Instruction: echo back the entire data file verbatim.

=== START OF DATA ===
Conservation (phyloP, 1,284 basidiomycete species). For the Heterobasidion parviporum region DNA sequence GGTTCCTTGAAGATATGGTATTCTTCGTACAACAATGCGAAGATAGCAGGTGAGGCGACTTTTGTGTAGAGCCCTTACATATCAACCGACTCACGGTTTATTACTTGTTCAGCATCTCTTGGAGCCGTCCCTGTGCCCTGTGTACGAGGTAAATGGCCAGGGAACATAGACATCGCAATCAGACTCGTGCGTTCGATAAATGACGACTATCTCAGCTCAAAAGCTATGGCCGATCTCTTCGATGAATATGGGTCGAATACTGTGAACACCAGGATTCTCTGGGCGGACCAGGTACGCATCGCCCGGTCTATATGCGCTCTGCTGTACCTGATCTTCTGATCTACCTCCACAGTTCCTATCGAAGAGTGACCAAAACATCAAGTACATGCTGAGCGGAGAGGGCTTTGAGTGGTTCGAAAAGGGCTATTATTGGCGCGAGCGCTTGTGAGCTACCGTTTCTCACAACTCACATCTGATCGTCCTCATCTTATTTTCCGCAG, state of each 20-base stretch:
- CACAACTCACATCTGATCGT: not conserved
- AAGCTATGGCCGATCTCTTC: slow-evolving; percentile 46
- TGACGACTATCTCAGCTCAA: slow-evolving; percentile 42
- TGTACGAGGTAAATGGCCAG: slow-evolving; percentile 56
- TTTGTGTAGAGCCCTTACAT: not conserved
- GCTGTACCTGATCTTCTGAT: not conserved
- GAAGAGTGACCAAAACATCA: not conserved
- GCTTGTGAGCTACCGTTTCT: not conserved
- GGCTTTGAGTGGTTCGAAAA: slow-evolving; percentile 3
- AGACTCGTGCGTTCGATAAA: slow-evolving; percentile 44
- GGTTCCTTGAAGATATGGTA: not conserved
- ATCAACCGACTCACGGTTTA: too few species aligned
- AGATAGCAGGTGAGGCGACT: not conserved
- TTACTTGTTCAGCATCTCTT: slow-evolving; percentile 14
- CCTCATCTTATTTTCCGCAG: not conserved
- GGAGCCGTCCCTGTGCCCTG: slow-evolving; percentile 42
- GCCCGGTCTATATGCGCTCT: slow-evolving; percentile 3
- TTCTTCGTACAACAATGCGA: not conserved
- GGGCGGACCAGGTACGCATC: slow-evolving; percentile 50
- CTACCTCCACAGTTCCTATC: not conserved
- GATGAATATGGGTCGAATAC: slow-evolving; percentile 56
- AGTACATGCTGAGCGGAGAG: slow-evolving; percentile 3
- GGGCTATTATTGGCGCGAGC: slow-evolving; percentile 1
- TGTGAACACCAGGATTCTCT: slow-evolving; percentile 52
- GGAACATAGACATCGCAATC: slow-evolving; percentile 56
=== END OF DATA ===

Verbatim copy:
Conservation (phyloP, 1,284 basidiomycete species). For the Heterobasidion parviporum region DNA sequence GGTTCCTTGAAGATATGGTATTCTTCGTACAACAATGCGAAGATAGCAGGTGAGGCGACTTTTGTGTAGAGCCCTTACATATCAACCGACTCACGGTTTATTACTTGTTCAGCATCTCTTGGAGCCGTCCCTGTGCCCTGTGTACGAGGTAAATGGCCAGGGAACATAGACATCGCAATCAGACTCGTGCGTTCGATAAATGACGACTATCTCAGCTCAAAAGCTATGGCCGATCTCTTCGATGAATATGGGTCGAATACTGTGAACACCAGGATTCTCTGGGCGGACCAGGTACGCATCGCCCGGTCTATATGCGCTCTGCTGTACCTGATCTTCTGATCTACCTCCACAGTTCCTATCGAAGAGTGACCAAAACATCAAGTACATGCTGAGCGGAGAGGGCTTTGAGTGGTTCGAAAAGGGCTATTATTGGCGCGAGCGCTTGTGAGCTACCGTTTCTCACAACTCACATCTGATCGTCCTCATCTTATTTTCCGCAG, state of each 20-base stretch:
- CACAACTCACATCTGATCGT: not conserved
- AAGCTATGGCCGATCTCTTC: slow-evolving; percentile 46
- TGACGACTATCTCAGCTCAA: slow-evolving; percentile 42
- TGTACGAGGTAAATGGCCAG: slow-evolving; percentile 56
- TTTGTGTAGAGCCCTTACAT: not conserved
- GCTGTACCTGATCTTCTGAT: not conserved
- GAAGAGTGACCAAAACATCA: not conserved
- GCTTGTGAGCTACCGTTTCT: not conserved
- GGCTTTGAGTGGTTCGAAAA: slow-evolving; percentile 3
- AGACTCGTGCGTTCGATAAA: slow-evolving; percentile 44
- GGTTCCTTGAAGATATGGTA: not conserved
- ATCAACCGACTCACGGTTTA: too few species aligned
- AGATAGCAGGTGAGGCGACT: not conserved
- TTACTTGTTCAGCATCTCTT: slow-evolving; percentile 14
- CCTCATCTTATTTTCCGCAG: not conserved
- GGAGCCGTCCCTGTGCCCTG: slow-evolving; percentile 42
- GCCCGGTCTATATGCGCTCT: slow-evolving; percentile 3
- TTCTTCGTACAACAATGCGA: not conserved
- GGGCGGACCAGGTACGCATC: slow-evolving; percentile 50
- CTACCTCCACAGTTCCTATC: not conserved
- GATGAATATGGGTCGAATAC: slow-evolving; percentile 56
- AGTACATGCTGAGCGGAGAG: slow-evolving; percentile 3
- GGGCTATTATTGGCGCGAGC: slow-evolving; percentile 1
- TGTGAACACCAGGATTCTCT: slow-evolving; percentile 52
- GGAACATAGACATCGCAATC: slow-evolving; percentile 56